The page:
“Looks to me as though the sheriff can do this,” he said. “They don’t have state powers in the first place, but essentially the sheriff can deputize individuals to have authority in his or her jurisdiction.”
Fact: federal agencies do not have state powers. Due to the Constitution’s structure of dual sovereignty, the feds have no authority to enforce state laws. Furthermore, states cannot be compelled to enforce federal laws. (source)
So does that mean that Dillon’s Rule does or does not apply to county sheriffs? It’s complicated.
This Comment argues that Dillon’s Rule, a doctrine which limits the authority of cities, towns, and other localities to act unilaterally without authorization from the state legislature, creates a barrier to the enforcement of the 287(g) agreements currently in place between sheriffs’ offices and the federal government. Specifically, Dillon’s Rule precludes sheriffs from entering 287(g) agreements without authorization from the state legislature, rendering these agreements invalid in most cases. Accordingly, when an individual is detained or otherwise deprived of liberty or due process under an invalid 287(g) agreement, constitutional protections should apply. (source)
Wouldn’t depriving gun owners of their Second Amendment rights fall under the category of something constitutionally protected?
AG Herring’s statement contradicts a 2014 opinion.
Attorney General Herring’s current opinion seems politically biased since he has previously rendered more than one opinion at odds with this statement. House Majority Leader C. Todd Gilbert (R) said:
“Attorney General Herring’s opinion is interesting, as it directly contradicts his own statements and actions regarding the supremacy of state law over the preferences of the officials who must enforce them,” Gilbert states in a news release. “In 2014, Herring declined to defend Virginia law in state court, despite a statutory duty to do so.”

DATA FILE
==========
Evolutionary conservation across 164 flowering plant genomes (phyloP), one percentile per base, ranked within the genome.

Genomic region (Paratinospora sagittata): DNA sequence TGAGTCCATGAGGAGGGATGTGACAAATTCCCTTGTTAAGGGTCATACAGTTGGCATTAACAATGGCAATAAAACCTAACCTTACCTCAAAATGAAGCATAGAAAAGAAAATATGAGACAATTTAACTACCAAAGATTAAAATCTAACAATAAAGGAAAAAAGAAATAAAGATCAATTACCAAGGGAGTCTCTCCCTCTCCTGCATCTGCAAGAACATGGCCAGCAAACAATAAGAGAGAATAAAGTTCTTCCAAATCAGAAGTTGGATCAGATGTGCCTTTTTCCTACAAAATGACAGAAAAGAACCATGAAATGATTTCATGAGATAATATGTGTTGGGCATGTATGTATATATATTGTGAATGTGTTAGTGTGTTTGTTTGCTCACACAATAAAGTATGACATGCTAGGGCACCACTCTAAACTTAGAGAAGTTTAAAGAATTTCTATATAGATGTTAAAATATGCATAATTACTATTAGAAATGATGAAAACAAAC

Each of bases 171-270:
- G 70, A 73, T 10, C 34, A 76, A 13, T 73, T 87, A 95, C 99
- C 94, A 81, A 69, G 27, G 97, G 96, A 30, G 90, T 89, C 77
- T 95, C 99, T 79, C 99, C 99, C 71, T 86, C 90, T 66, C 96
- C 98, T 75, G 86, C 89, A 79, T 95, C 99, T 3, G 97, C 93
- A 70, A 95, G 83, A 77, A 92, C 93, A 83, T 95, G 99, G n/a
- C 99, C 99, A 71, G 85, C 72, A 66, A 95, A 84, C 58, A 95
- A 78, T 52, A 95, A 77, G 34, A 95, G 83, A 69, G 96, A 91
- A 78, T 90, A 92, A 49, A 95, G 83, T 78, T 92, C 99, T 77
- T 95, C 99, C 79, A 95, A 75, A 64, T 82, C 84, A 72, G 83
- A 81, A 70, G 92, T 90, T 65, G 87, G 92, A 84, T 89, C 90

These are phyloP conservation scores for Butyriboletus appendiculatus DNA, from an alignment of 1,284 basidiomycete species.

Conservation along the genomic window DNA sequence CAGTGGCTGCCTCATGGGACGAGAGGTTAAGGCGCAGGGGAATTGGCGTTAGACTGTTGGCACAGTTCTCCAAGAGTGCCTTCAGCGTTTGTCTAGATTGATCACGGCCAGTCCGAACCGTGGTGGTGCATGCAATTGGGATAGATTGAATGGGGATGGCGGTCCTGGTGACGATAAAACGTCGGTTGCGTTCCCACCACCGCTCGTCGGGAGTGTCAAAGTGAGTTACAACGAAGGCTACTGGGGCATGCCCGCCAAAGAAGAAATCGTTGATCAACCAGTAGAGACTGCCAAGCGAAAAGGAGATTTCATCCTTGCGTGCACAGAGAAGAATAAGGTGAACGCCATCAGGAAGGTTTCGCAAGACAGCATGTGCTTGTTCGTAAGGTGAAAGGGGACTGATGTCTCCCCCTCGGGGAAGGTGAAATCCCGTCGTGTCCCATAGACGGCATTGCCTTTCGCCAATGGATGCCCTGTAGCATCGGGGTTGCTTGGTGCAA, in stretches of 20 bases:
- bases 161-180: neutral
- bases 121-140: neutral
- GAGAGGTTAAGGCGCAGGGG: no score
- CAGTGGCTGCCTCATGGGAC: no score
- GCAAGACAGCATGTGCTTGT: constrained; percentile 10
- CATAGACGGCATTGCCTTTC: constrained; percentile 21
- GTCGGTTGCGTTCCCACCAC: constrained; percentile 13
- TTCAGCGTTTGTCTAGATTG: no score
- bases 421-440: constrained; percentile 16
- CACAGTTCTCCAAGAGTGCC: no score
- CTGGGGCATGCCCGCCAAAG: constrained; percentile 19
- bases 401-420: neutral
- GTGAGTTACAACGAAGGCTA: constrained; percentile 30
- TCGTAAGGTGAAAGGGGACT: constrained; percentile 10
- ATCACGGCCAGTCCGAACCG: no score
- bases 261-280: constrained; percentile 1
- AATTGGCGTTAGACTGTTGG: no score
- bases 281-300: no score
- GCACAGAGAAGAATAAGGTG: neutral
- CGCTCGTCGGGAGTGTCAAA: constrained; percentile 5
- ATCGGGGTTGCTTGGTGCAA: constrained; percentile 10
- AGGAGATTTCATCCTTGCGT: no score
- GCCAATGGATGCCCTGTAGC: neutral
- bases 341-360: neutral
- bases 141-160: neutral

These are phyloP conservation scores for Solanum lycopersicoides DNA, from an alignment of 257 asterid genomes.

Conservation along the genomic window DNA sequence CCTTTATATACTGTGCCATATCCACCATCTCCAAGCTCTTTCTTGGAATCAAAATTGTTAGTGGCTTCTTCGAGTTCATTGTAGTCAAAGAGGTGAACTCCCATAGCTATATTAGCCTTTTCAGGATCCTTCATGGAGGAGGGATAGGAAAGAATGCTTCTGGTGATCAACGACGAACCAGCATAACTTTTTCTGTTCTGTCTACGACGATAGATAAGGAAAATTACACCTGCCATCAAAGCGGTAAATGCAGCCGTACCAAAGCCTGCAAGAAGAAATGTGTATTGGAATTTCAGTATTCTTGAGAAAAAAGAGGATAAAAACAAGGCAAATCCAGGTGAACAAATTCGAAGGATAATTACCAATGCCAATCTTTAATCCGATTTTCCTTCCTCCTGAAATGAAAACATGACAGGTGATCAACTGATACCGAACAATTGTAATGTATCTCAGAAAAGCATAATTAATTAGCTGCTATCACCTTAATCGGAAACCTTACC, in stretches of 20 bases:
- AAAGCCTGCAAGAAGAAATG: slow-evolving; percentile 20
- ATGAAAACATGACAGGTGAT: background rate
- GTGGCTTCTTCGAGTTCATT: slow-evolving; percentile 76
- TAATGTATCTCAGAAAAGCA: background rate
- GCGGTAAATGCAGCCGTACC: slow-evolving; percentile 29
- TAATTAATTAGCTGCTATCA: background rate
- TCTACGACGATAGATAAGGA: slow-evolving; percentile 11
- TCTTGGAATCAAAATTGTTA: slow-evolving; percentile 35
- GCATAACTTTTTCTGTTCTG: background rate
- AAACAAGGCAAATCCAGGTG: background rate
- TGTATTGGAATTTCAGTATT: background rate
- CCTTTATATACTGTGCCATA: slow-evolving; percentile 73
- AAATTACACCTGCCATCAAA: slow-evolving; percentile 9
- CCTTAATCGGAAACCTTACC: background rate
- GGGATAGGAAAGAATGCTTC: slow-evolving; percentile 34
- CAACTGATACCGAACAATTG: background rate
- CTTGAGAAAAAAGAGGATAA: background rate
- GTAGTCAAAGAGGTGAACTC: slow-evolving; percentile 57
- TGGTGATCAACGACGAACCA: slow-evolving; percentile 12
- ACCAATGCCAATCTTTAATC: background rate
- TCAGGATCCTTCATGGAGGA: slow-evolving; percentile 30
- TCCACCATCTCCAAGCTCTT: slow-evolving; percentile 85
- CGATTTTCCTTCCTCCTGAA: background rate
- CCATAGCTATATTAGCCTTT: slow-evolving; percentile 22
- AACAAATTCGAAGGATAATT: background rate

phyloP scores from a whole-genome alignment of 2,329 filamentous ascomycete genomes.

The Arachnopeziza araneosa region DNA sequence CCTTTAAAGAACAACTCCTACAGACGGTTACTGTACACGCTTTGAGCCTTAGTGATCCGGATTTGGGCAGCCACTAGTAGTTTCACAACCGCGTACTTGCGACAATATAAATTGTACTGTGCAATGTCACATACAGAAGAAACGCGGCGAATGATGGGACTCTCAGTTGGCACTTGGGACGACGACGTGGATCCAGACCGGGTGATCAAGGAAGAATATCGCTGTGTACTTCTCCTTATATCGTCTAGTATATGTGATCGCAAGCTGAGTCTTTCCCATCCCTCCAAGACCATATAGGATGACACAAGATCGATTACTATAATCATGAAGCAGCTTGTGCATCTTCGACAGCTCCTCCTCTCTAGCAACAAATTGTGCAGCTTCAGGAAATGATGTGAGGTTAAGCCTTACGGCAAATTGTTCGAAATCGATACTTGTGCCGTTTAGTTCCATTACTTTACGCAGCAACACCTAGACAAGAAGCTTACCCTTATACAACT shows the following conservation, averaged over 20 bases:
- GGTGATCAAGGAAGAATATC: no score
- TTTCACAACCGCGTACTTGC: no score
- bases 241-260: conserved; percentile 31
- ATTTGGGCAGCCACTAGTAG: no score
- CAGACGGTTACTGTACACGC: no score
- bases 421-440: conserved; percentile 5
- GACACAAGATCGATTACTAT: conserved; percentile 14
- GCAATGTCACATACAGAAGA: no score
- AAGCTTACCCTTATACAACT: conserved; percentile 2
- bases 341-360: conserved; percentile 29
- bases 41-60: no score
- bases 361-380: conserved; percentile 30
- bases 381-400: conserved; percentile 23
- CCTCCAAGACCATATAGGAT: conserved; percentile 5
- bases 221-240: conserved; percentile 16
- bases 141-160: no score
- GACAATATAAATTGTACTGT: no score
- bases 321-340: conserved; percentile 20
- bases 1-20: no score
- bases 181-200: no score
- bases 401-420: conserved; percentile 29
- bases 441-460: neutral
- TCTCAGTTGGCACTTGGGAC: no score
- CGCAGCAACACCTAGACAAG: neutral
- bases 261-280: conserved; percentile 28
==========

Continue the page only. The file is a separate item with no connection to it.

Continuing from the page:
Gilbert adds that Herring told the Richmond Times-Dispatch: “…If I think the laws are adopted and constitutional, (then) I will defend them…”
“His opinion today notes that ‘it has long been the indisputable and clear function of the courts … to pass upon the constitutionality of legislative acts,’” Gilbert states. “This not only conflicts with his previous statement about his own conduct, but also the position of a number of Democratic commonwealth’s attorneys regarding (the) prosecution of marijuana possession.
“I look forward to the Attorney General following up with the Commonwealth’s Attorneys and Commonwealth’s Attorneys-elect in Arlington, Fairfax, Loudoun, Portsmouth, and Norfolk about the supremacy of state law over the policy preferences of local elected officials,” Gilbert adds. (source)
Gilbert also provided another example of inconsistency.
Todd Gilbert, R-Shenandoah, the current majority leader in the House of Delegates who will serve as minority leader in the next legislative session, issued a statement Friday afternoon drawing attention to what he sees as a contradiction between the sanctuaries opinion and Herring’s previous decision to not defend Virginia’s ban on same-sex marriages when Herring concluded the prohibition was unconstitutional, despite what Gilbert argues was a statutory requirement to do so. (source)
That certainly does seem inconsistent with a “rule of strict construction.”
Virginians are unlikely to back down over the AG’s opinion.
Virginians are outraged at the prospective new laws and many gun owners are openly defiant. Counties, cities, and municipalities across the state are decrying the unconstitutional new laws and they are getting organized.
When gun owners were threatened with the National Guard to enforce compliance, it only seemed to accelerate the Second Amendment Sanctuary movement. One county officially established a militia and more sure to follow, either officially or unofficially.
This is a battle of wills that’s being watched closely around the country. Where Virginia goes, the nation will follow, whether that’s compliance or outright refusal.